Lower-Rated Tax-Exempt Bonds Outperform as Buyers Seek Yield: Muni Credit
Bloomberg - Dec. 22, 2010 - By Brendan A. McGrail
Tax-exempt municipal bonds rated four levels above speculative grade are outperforming top-ranked securities this month as investors seeking higher yields drove the premium to the lowest level in almost a year.
The so-called spread between 30-year A- rated bonds and the same maturity of AAA securities last week narrowed to 100 basis points, or 1 percentage point, the smallest margin since Jan. 29, according to Bloomberg Fair Market Value indexes. It widened to 102 basis points yesterday.
Individual investors have begun focusing on riskier debt such as bonds issued by the Port Authority of New York & New Jersey to increase potential income, said Neil Klein, senior managing director at New York-based Carret Asset Management.
“Yield is the driving factor,” said Klein, who oversees $900 million in fixed-income assets. “There’s a significant amount of demand for those lower credits, because they’re hitting that tipping point where they’re attractive enough for the retail buyer.”
High-yield municipals this year have returned about 7 percent for investors, compared with a 2.2 percent gain for investment-grade bonds, according to Standard & Poor’s/Investortools Indexes, which track price changes and investment income. That contrasts with the trend of the last 11 years, when high-yields had annualized returns of 4.9 percent while investment grade debt gained 5.23 percent.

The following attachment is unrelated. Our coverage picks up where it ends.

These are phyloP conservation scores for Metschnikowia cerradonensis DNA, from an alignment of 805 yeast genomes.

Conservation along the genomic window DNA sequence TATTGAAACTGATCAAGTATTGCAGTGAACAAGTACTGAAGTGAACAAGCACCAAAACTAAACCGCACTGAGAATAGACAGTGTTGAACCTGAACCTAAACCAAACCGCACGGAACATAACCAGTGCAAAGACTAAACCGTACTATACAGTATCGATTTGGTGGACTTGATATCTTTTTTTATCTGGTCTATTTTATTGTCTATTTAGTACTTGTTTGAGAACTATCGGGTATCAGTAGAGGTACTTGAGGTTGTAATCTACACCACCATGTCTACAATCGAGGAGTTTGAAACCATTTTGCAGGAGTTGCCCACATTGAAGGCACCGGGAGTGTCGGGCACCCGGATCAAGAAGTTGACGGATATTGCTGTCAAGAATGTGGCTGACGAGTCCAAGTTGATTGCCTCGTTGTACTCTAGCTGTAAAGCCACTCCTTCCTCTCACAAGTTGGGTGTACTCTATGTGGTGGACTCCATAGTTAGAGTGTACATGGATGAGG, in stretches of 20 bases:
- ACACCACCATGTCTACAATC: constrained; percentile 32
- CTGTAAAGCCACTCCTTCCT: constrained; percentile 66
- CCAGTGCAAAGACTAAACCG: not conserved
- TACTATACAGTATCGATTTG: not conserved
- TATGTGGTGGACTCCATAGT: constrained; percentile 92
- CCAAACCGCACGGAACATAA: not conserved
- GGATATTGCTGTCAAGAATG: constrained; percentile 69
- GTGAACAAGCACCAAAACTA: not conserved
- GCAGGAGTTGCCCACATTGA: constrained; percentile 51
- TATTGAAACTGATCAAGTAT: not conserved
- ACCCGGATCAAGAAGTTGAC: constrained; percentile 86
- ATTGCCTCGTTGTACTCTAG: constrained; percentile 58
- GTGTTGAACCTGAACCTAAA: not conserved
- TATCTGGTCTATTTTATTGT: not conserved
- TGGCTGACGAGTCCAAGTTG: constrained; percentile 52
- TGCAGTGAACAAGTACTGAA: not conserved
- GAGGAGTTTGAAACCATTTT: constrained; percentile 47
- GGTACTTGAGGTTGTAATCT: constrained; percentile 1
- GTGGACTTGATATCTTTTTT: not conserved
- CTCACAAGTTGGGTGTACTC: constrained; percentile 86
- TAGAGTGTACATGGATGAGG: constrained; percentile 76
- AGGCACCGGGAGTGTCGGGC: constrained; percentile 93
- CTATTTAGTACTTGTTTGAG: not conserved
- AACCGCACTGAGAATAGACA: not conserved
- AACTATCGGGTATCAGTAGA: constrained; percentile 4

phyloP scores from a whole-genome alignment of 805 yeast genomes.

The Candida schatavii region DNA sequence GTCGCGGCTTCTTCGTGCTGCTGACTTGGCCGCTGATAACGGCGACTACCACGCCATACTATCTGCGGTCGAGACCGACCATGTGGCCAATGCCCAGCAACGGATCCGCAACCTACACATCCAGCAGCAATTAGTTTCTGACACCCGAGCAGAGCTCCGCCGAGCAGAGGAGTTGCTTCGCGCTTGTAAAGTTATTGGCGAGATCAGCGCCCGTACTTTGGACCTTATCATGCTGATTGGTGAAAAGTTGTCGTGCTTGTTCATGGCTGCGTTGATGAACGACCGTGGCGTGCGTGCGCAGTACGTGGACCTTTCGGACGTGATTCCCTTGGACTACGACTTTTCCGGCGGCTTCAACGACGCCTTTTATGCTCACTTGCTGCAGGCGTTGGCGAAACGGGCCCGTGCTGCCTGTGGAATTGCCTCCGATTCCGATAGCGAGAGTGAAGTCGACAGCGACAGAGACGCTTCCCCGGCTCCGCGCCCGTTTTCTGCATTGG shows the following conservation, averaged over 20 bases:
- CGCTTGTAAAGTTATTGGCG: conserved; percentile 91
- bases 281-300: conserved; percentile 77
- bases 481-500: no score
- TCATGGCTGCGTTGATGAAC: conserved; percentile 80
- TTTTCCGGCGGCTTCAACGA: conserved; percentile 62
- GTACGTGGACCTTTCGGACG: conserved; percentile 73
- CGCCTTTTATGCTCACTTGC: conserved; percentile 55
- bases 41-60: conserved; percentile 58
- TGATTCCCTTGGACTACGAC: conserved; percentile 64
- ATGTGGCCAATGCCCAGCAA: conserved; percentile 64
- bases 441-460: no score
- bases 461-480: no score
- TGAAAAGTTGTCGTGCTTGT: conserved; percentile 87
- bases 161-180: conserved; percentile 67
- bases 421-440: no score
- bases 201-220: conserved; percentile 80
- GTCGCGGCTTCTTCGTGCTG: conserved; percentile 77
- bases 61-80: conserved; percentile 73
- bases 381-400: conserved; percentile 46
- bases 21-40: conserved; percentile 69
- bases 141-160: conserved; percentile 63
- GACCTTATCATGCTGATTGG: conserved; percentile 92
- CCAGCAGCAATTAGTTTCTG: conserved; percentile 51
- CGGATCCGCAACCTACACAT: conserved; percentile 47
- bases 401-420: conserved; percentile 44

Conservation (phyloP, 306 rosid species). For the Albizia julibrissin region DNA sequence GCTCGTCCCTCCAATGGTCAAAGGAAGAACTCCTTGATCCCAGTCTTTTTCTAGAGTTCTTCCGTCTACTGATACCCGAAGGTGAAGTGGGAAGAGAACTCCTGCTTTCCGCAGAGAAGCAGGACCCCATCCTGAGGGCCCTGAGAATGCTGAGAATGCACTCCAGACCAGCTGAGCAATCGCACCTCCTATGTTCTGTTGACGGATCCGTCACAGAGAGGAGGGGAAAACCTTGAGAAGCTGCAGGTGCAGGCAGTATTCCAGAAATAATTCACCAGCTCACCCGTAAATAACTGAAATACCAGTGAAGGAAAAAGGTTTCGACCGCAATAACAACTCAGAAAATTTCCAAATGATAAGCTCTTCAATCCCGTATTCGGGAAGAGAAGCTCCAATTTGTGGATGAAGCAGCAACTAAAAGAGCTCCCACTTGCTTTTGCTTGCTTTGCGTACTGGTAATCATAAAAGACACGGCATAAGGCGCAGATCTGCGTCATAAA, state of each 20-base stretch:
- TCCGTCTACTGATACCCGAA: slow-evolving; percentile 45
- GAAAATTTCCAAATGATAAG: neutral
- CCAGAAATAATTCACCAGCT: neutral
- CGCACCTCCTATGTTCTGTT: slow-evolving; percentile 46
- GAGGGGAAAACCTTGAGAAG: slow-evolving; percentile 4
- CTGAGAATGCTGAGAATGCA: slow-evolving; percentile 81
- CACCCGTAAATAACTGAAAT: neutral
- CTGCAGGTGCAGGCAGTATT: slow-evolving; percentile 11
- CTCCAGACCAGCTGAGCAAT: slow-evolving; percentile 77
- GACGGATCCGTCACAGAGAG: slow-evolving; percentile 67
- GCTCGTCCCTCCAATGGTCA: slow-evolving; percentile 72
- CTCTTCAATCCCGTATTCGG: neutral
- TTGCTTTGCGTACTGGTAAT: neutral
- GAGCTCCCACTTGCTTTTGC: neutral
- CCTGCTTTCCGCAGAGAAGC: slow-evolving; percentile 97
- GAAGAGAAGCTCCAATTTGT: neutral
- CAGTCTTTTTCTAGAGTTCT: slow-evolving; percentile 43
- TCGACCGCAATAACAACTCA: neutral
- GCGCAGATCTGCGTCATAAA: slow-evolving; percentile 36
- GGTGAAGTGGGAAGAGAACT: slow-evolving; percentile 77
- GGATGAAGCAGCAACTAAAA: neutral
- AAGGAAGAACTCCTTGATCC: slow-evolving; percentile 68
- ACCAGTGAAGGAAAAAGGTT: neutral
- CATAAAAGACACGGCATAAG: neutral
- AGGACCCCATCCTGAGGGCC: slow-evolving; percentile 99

Port Authority, Illinois
The Port Authority this month sold securities backed by rental payments from retail concessions and airlines at New York’s JFK International Airport. The special project bonds were rated BBB- by S&P and Baa3 by Moody’s Investors Service, both the lowest investment grade, and BB by Fitch Ratings, two levels below that. Securities due in 26 years yielded about 181 basis points above top-rated obligations at sale before demand helped shrink the spread to 106 basis points on Dec. 20, according to a Bloomberg Valuation index.
The premium on Illinois Railsplitter notes maturing in 18 years, which are rated A- by S&P and BBB+ by Fitch, fell to 194 basis points yesterday from 227 on Dec. 1. The bonds, backed by payments from a 1998 tobacco lawsuit, have also traded every day this month.
At the same time, the spread on a 10-year top-rated revenue bond from Los Angeles County Metropolitan Transportation Authority widened to 59 basis points above 10-year AAA debt yesterday from 4 basis points below the benchmark on Nov. 30.